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  •                                 NETFUTURE
    
                Technology and Human Responsibility for the Future
    
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    Issue #13      Copyright 1996 O'Reilly & Associates         March 28, 1996
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                Editor:  Stephen L. Talbott (stevet@netfuture.org)
    
                         On the Web: http://netfuture.org
         You may redistribute this newsletter for noncommercial purposes.
    
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    ####  Don't forget the $5000 SPIDER OR FLY? deadline: April 30, 1996  ####
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    CONTENTS:
    *** Editor's note
    *** Stirrups and social change (Sue Barnes)
          Joining man and steed into a fighting organism
    *** Damn the computers (Kevin Jones)
          A long-time user's lament
    *** About this newsletter
    

    *** Editor's note

    We now have a backlog of publishable items that may take awhile--or forever--to catch up with. I will be experimenting with less crowded and slightly more frequent posts. In this issue, apart from a short footnote to the discussion of tools, you will find just a single article, by Kevin Jones.

    Jones' piece may strike you at first as one, long rant. But, on rare occasions, one hears a rant that shakes out so much neglected common sense, arises from such direct, unassailable experience, and is energized with such an articulate passion, that it appears destined to echo and re-echo throughout cyberspace, waking a few of us up in the process. This seems to me such a rant. But, if you prefer, just consider it one heckuva flame. In any case, you won't find its like in many other forums, so, as part of NETFUTURE's mission to supply you with provocative articles not generally available elsewhere, I print it here. It's not the whole story, but in the unavoidably electronic environs to which this newsletter penetrates, it's the neglected part of the story.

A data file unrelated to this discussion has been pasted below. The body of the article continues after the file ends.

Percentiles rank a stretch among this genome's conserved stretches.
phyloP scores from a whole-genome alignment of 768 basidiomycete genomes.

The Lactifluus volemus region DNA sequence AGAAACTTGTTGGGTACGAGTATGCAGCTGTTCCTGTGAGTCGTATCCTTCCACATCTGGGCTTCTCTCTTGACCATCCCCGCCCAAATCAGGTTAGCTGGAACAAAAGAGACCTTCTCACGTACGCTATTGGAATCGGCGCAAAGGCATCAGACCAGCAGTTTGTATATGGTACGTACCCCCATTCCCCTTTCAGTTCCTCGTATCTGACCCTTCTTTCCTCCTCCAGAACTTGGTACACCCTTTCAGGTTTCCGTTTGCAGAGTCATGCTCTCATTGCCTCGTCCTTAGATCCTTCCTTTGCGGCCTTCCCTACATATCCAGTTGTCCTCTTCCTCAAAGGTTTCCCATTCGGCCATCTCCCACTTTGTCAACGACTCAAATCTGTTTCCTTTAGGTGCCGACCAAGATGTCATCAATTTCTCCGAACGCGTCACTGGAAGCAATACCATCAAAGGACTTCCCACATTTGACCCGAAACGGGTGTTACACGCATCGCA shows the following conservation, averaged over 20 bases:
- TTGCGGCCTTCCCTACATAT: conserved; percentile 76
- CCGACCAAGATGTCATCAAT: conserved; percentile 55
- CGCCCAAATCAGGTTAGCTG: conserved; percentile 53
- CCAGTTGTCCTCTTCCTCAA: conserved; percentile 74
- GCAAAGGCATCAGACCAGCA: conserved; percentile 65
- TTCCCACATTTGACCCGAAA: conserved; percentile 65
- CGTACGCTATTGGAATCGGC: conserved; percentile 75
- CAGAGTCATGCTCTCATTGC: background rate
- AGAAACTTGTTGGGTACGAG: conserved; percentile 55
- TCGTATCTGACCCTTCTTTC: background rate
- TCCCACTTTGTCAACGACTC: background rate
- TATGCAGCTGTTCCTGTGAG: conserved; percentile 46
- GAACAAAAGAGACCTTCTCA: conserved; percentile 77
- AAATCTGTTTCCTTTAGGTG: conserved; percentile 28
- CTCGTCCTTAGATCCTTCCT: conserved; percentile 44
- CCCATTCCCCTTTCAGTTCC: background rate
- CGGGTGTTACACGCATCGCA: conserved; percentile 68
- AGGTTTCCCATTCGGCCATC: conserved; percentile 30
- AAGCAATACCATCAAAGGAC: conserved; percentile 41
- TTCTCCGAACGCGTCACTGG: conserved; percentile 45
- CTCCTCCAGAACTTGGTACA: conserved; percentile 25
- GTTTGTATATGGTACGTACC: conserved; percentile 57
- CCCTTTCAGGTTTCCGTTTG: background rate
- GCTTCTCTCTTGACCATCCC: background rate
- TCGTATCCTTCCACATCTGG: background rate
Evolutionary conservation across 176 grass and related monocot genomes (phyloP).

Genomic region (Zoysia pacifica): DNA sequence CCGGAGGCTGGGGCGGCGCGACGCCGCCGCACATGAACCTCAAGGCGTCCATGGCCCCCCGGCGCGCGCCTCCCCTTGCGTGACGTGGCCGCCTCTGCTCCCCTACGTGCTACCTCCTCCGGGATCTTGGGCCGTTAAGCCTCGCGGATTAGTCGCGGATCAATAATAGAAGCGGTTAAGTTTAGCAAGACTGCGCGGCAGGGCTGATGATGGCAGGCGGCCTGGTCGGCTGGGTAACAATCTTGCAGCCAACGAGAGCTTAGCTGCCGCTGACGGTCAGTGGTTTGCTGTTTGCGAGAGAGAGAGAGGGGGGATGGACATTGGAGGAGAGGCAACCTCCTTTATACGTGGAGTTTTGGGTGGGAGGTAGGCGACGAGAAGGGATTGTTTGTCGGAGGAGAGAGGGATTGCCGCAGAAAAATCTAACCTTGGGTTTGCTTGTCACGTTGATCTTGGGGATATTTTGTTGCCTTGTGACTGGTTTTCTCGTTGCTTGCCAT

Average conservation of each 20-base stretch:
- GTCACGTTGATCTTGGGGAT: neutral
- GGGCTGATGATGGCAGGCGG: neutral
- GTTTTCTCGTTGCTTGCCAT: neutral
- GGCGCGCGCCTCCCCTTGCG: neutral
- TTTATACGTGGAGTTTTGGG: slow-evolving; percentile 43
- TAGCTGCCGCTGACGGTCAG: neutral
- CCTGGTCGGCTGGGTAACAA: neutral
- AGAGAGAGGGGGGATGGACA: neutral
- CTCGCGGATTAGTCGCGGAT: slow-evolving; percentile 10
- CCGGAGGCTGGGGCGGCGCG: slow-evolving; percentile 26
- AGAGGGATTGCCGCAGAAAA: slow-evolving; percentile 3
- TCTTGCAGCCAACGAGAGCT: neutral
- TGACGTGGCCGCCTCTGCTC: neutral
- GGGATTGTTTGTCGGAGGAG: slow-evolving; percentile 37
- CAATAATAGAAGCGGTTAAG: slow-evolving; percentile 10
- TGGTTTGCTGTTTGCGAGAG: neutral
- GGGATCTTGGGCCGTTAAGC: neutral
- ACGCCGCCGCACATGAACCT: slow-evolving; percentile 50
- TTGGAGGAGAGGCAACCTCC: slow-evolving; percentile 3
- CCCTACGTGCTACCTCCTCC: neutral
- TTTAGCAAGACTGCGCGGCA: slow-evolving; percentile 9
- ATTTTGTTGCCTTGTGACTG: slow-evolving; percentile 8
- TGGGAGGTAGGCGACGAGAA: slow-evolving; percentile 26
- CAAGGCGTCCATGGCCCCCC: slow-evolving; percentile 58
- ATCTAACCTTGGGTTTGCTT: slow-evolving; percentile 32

SLT

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    *** Stirrups and social change

    From Susan B. Barnes (sbbarnes@pipeline.com)

    Steve--

    The book about the stirrup that you were referring to is Lynn White, Jr.'s book, Medieval Technology and Social Change. Here is a passage from the book:

    Few inventions have been so simple as the stirrup, but few have had so catalytic an influence on history. The requirements of the new mode of warfare which it made possible found expression in a new form of western European society dominated by an aristocracy of warriors endowed with land so that they might fight in a new and highly specialized way. Inevitably this nobility developed cultural forms and patterns of thought and emotion in harmony with its style of mounted shock combat and its social posture; as Denholm-Young has said: `it is impossible to be chivalrous without a horse.' The Man on Horseback, as we have known him during the past millennium, was made possible by the stirrup, which joined man and steed into a fighting organism. A